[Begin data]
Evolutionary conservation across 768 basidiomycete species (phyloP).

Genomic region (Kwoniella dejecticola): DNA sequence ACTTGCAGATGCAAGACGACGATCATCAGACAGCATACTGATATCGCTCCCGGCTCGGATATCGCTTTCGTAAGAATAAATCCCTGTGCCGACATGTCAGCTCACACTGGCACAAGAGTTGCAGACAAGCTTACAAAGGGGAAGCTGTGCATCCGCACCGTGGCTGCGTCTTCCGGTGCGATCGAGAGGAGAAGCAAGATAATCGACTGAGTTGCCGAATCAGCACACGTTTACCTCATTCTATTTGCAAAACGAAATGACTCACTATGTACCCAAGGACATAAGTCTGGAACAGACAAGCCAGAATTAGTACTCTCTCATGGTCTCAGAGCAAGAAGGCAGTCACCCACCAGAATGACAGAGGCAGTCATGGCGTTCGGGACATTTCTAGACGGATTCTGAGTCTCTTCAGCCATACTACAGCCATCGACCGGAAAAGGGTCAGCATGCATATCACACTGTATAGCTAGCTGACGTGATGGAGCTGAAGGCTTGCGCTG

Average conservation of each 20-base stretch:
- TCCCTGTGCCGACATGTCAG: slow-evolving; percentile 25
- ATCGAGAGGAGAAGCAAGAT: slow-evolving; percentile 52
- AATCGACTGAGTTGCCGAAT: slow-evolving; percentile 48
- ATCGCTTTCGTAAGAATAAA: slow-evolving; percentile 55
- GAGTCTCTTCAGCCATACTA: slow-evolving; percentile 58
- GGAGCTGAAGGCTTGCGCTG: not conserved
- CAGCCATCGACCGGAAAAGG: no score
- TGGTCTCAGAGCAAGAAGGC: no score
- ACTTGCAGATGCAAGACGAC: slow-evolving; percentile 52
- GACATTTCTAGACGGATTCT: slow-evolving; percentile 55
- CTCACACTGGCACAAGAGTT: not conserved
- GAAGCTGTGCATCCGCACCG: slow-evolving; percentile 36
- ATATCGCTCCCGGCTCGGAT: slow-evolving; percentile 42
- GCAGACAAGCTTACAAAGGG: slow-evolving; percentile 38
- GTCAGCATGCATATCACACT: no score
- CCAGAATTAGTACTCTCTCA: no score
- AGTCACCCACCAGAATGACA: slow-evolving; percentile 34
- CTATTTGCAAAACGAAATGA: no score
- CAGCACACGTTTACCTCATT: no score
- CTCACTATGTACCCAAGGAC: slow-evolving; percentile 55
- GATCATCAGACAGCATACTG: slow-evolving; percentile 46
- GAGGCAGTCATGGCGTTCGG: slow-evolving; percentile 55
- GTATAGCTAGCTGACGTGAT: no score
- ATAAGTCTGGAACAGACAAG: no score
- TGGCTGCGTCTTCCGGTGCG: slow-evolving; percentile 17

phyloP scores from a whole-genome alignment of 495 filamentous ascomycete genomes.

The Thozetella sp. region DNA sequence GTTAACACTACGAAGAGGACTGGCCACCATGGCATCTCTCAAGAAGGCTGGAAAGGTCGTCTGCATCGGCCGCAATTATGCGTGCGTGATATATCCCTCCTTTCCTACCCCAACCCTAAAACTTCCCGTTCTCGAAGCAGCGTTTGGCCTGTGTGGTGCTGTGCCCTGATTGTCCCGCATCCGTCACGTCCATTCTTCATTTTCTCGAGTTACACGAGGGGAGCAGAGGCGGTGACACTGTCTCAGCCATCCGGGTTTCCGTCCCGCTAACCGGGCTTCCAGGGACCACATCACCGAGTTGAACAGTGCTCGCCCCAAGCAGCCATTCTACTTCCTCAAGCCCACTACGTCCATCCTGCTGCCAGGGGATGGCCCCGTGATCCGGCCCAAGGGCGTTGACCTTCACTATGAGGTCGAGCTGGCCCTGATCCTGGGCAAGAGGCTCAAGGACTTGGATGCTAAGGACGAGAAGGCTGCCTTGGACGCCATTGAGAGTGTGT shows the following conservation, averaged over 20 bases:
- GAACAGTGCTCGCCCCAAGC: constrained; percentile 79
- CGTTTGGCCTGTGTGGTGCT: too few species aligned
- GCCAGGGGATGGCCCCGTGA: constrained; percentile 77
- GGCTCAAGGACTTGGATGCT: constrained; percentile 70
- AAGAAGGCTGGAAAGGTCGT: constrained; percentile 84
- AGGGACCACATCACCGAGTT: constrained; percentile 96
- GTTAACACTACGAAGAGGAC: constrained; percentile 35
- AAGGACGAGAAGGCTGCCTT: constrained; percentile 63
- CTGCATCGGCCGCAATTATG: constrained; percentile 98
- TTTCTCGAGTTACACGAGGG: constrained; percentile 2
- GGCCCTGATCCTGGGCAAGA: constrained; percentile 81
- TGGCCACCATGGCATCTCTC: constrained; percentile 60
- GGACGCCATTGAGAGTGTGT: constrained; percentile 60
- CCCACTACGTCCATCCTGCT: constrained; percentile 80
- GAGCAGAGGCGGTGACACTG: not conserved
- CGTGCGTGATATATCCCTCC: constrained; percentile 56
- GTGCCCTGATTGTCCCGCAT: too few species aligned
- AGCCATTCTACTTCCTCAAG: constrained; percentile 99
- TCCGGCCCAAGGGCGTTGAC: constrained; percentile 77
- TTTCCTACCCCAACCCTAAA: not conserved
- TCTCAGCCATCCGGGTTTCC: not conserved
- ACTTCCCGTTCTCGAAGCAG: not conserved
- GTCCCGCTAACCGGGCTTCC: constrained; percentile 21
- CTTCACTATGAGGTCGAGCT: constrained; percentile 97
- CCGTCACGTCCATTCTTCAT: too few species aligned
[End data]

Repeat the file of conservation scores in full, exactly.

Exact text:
Evolutionary conservation across 768 basidiomycete species (phyloP).

Genomic region (Kwoniella dejecticola): DNA sequence ACTTGCAGATGCAAGACGACGATCATCAGACAGCATACTGATATCGCTCCCGGCTCGGATATCGCTTTCGTAAGAATAAATCCCTGTGCCGACATGTCAGCTCACACTGGCACAAGAGTTGCAGACAAGCTTACAAAGGGGAAGCTGTGCATCCGCACCGTGGCTGCGTCTTCCGGTGCGATCGAGAGGAGAAGCAAGATAATCGACTGAGTTGCCGAATCAGCACACGTTTACCTCATTCTATTTGCAAAACGAAATGACTCACTATGTACCCAAGGACATAAGTCTGGAACAGACAAGCCAGAATTAGTACTCTCTCATGGTCTCAGAGCAAGAAGGCAGTCACCCACCAGAATGACAGAGGCAGTCATGGCGTTCGGGACATTTCTAGACGGATTCTGAGTCTCTTCAGCCATACTACAGCCATCGACCGGAAAAGGGTCAGCATGCATATCACACTGTATAGCTAGCTGACGTGATGGAGCTGAAGGCTTGCGCTG

Average conservation of each 20-base stretch:
- TCCCTGTGCCGACATGTCAG: slow-evolving; percentile 25
- ATCGAGAGGAGAAGCAAGAT: slow-evolving; percentile 52
- AATCGACTGAGTTGCCGAAT: slow-evolving; percentile 48
- ATCGCTTTCGTAAGAATAAA: slow-evolving; percentile 55
- GAGTCTCTTCAGCCATACTA: slow-evolving; percentile 58
- GGAGCTGAAGGCTTGCGCTG: not conserved
- CAGCCATCGACCGGAAAAGG: no score
- TGGTCTCAGAGCAAGAAGGC: no score
- ACTTGCAGATGCAAGACGAC: slow-evolving; percentile 52
- GACATTTCTAGACGGATTCT: slow-evolving; percentile 55
- CTCACACTGGCACAAGAGTT: not conserved
- GAAGCTGTGCATCCGCACCG: slow-evolving; percentile 36
- ATATCGCTCCCGGCTCGGAT: slow-evolving; percentile 42
- GCAGACAAGCTTACAAAGGG: slow-evolving; percentile 38
- GTCAGCATGCATATCACACT: no score
- CCAGAATTAGTACTCTCTCA: no score
- AGTCACCCACCAGAATGACA: slow-evolving; percentile 34
- CTATTTGCAAAACGAAATGA: no score
- CAGCACACGTTTACCTCATT: no score
- CTCACTATGTACCCAAGGAC: slow-evolving; percentile 55
- GATCATCAGACAGCATACTG: slow-evolving; percentile 46
- GAGGCAGTCATGGCGTTCGG: slow-evolving; percentile 55
- GTATAGCTAGCTGACGTGAT: no score
- ATAAGTCTGGAACAGACAAG: no score
- TGGCTGCGTCTTCCGGTGCG: slow-evolving; percentile 17

phyloP scores from a whole-genome alignment of 495 filamentous ascomycete genomes.

The Thozetella sp. region DNA sequence GTTAACACTACGAAGAGGACTGGCCACCATGGCATCTCTCAAGAAGGCTGGAAAGGTCGTCTGCATCGGCCGCAATTATGCGTGCGTGATATATCCCTCCTTTCCTACCCCAACCCTAAAACTTCCCGTTCTCGAAGCAGCGTTTGGCCTGTGTGGTGCTGTGCCCTGATTGTCCCGCATCCGTCACGTCCATTCTTCATTTTCTCGAGTTACACGAGGGGAGCAGAGGCGGTGACACTGTCTCAGCCATCCGGGTTTCCGTCCCGCTAACCGGGCTTCCAGGGACCACATCACCGAGTTGAACAGTGCTCGCCCCAAGCAGCCATTCTACTTCCTCAAGCCCACTACGTCCATCCTGCTGCCAGGGGATGGCCCCGTGATCCGGCCCAAGGGCGTTGACCTTCACTATGAGGTCGAGCTGGCCCTGATCCTGGGCAAGAGGCTCAAGGACTTGGATGCTAAGGACGAGAAGGCTGCCTTGGACGCCATTGAGAGTGTGT shows the following conservation, averaged over 20 bases:
- GAACAGTGCTCGCCCCAAGC: constrained; percentile 79
- CGTTTGGCCTGTGTGGTGCT: too few species aligned
- GCCAGGGGATGGCCCCGTGA: constrained; percentile 77
- GGCTCAAGGACTTGGATGCT: constrained; percentile 70
- AAGAAGGCTGGAAAGGTCGT: constrained; percentile 84
- AGGGACCACATCACCGAGTT: constrained; percentile 96
- GTTAACACTACGAAGAGGAC: constrained; percentile 35
- AAGGACGAGAAGGCTGCCTT: constrained; percentile 63
- CTGCATCGGCCGCAATTATG: constrained; percentile 98
- TTTCTCGAGTTACACGAGGG: constrained; percentile 2
- GGCCCTGATCCTGGGCAAGA: constrained; percentile 81
- TGGCCACCATGGCATCTCTC: constrained; percentile 60
- GGACGCCATTGAGAGTGTGT: constrained; percentile 60
- CCCACTACGTCCATCCTGCT: constrained; percentile 80
- GAGCAGAGGCGGTGACACTG: not conserved
- CGTGCGTGATATATCCCTCC: constrained; percentile 56
- GTGCCCTGATTGTCCCGCAT: too few species aligned
- AGCCATTCTACTTCCTCAAG: constrained; percentile 99
- TCCGGCCCAAGGGCGTTGAC: constrained; percentile 77
- TTTCCTACCCCAACCCTAAA: not conserved
- TCTCAGCCATCCGGGTTTCC: not conserved
- ACTTCCCGTTCTCGAAGCAG: not conserved
- GTCCCGCTAACCGGGCTTCC: constrained; percentile 21
- CTTCACTATGAGGTCGAGCT: constrained; percentile 97
- CCGTCACGTCCATTCTTCAT: too few species aligned